Secretary of State-designate Condoleezza Rice yesterday branded six countries, including Iran and North Korea, as “outposts of tyranny,” coining a term reminiscent of President Bush’s “axis of evil” three years ago.
Miss Rice, during her confirmation hearing before the Senate Foreign Relations Committee, vowed to use diplomacy to address “the threats to our common security” and to “spread freedom and democracy throughout the globe.”
“That is the mission that President Bush has set for America in the world, and it’s the great mission of American diplomacy today,” she said.
“To be sure, in our world, there remain outposts of tyranny, and America stands with oppressed people on every continent,” she said, naming Cuba, Burma, North Korea, Iran, Belarus and Zimbabwe.
The only “axis of evil” member missing from the new group is Iraq.
Miss Rice, who will succeed Colin L. Powell after her all-but-certain Senate confirmation, said the Foreign Service “will need to develop new skills and rise to new challenges” to be able to carry out “transformational diplomacy.”
“More than ever, America’s diplomats will need to be active in spreading democracy, fighting terror, reducing poverty, and doing our part to protect the American homeland,” Miss Rice said.
She conceded that her famous remark during the 2000 presidential campaign that the United States did not have to bother with nation building is no longer valid.
But even as she laid out an activist agenda for the diplomatic corps, Miss Rice spoke in “balance of power” terms, characteristic of the realpolitik school of foreign policy to which she belongs.
“We must use American diplomacy to help create a balance of power in the world that favors freedom,” she said. “The time for diplomacy is now.”
Sen. Joseph R. Biden Jr., Delaware Democrat and the committee’s ranking member, said the time for diplomacy “is long overdue,” referring to the negative image of the United States in the Middle East and other parts of the world.
“Despite our great military might, we are, in my view, more alone in the world than we’ve been in any time in recent memory,” he said.
Miss Rice promised that public diplomacy will be a top priority for her at the State Department and that she “will increase our exchanges with the rest of the world.”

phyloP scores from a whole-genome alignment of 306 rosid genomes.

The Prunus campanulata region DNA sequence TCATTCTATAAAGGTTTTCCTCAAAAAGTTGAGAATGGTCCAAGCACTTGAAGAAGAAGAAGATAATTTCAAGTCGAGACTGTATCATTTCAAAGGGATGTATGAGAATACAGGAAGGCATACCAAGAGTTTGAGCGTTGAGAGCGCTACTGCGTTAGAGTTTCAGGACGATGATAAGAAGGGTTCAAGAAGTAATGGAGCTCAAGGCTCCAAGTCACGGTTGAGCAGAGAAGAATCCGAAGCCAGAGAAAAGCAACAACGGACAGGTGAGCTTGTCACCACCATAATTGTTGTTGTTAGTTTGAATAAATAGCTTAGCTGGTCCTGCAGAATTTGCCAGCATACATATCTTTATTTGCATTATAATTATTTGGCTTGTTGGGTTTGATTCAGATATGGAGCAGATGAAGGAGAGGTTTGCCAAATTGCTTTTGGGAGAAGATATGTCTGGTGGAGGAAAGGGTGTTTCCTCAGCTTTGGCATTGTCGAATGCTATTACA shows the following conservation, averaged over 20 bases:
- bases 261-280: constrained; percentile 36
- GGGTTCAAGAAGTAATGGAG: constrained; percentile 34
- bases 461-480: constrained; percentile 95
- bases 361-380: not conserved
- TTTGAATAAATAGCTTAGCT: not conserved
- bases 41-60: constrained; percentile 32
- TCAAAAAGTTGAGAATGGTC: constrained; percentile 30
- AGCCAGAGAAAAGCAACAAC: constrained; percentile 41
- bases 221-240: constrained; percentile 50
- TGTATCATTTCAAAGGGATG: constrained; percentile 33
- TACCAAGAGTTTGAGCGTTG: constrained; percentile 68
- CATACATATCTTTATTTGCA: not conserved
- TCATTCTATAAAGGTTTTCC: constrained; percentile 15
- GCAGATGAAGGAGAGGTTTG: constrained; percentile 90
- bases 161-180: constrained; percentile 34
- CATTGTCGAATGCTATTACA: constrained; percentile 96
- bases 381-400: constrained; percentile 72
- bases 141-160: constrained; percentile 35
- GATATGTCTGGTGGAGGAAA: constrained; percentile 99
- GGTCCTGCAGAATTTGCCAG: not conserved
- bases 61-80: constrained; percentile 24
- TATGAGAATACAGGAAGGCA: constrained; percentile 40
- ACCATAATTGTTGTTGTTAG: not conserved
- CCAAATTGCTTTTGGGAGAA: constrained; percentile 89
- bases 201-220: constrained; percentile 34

“Americans should make a serious effort to understand other cultures and learn foreign languages,” she said. “Our interaction with the rest of the world must be a conversation, not a monologue.”
She said she would consult closely with allies and be personally engaged in negotiations between Israeli and Palestinians. She plans “to spend an enormous amount of effort” on the Middle East peace process.
She also pledged to “support and uphold the system of international rules and treaties,” which the Bush administration was accused of neglecting in its campaign against terrorism and the war in Iraq.
Miss Rice, an expert on the former Soviet Union who has been Mr. Bush’s national security adviser for the past four years, is expected to be sworn in at the White House tomorrow and to move into the secretary’s office on the seventh floor of the State Department on Friday.
During the nine-hour hearing yesterday, most committee members praised Miss Rice’s personal achievements.
“We admire her accomplishments,” said Sen. Richard G. Lugar, Indiana Republican and committee chairman. “We recognize the deep personal commitment necessary to undertake this difficult assignment, and we are grateful that a leader of her stature is willing to step forward.”
The generally cordial morning session ended with some tough questioning, which persisted in the afternoon.
Miss Rice had heated exchanges about Iraq with Sen. Barbara Boxer, California Democrat, and Sen. John Kerry of Massachusetts, last year’s Democratic presidential candidate.
Mrs. Boxer accused the administration of shifting its justification for the war after no weapons of mass destruction were found in Iraq.
“Let’s not rewrite history — it’s too soon to do that,” she said. “Your loyalty to the mission you were given to sell this war overwhelmed your respect for the truth.”
“Senator, we can have this discussion in any way that you would like,” Miss Rice said in response. “But I really hope that you will refrain from impugning my integrity.”
Mr. Kerry indicated that he might vote against the nomination.
“You are going to be confirmed, and everybody knows that. But without anything personal at all, whether or not it is with my vote is yet to be determined. I have reservations, and they are not personal in any way whatsoever, but they do go to the story and trail of the last four years.”
She also was grilled about the White House’s role in policies that some critics of the administration say made the abuses of Iraqi prisoners possible.
Miss Rice did not break any new policy ground, although the hearing covered a range of topics and regions — from trade and economic issues to Russia to the Middle East to Sudan to Latin America.
She condemned Venezuelan President Hugo Chavez and called his recent acts, such as stricter media laws, seizures of private property and pro-Chavez judicial appointments, “deeply troubling.”
“At this point, we have to view the government of Venezuela as a negative force in the region,” she said.
She was less tough on Russian President Vladimir Putin, saying that in his country, “the path to democracy is uneven and that its success is not yet assured.”
On Iraq, Miss Rice said the administration’s exit strategy is “directly proportional” to the country’s ability to defend itself against terrorists after the Jan. 30 elections.
“I think the world is coming together on the idea that we have to succeed in Iraq,” she said.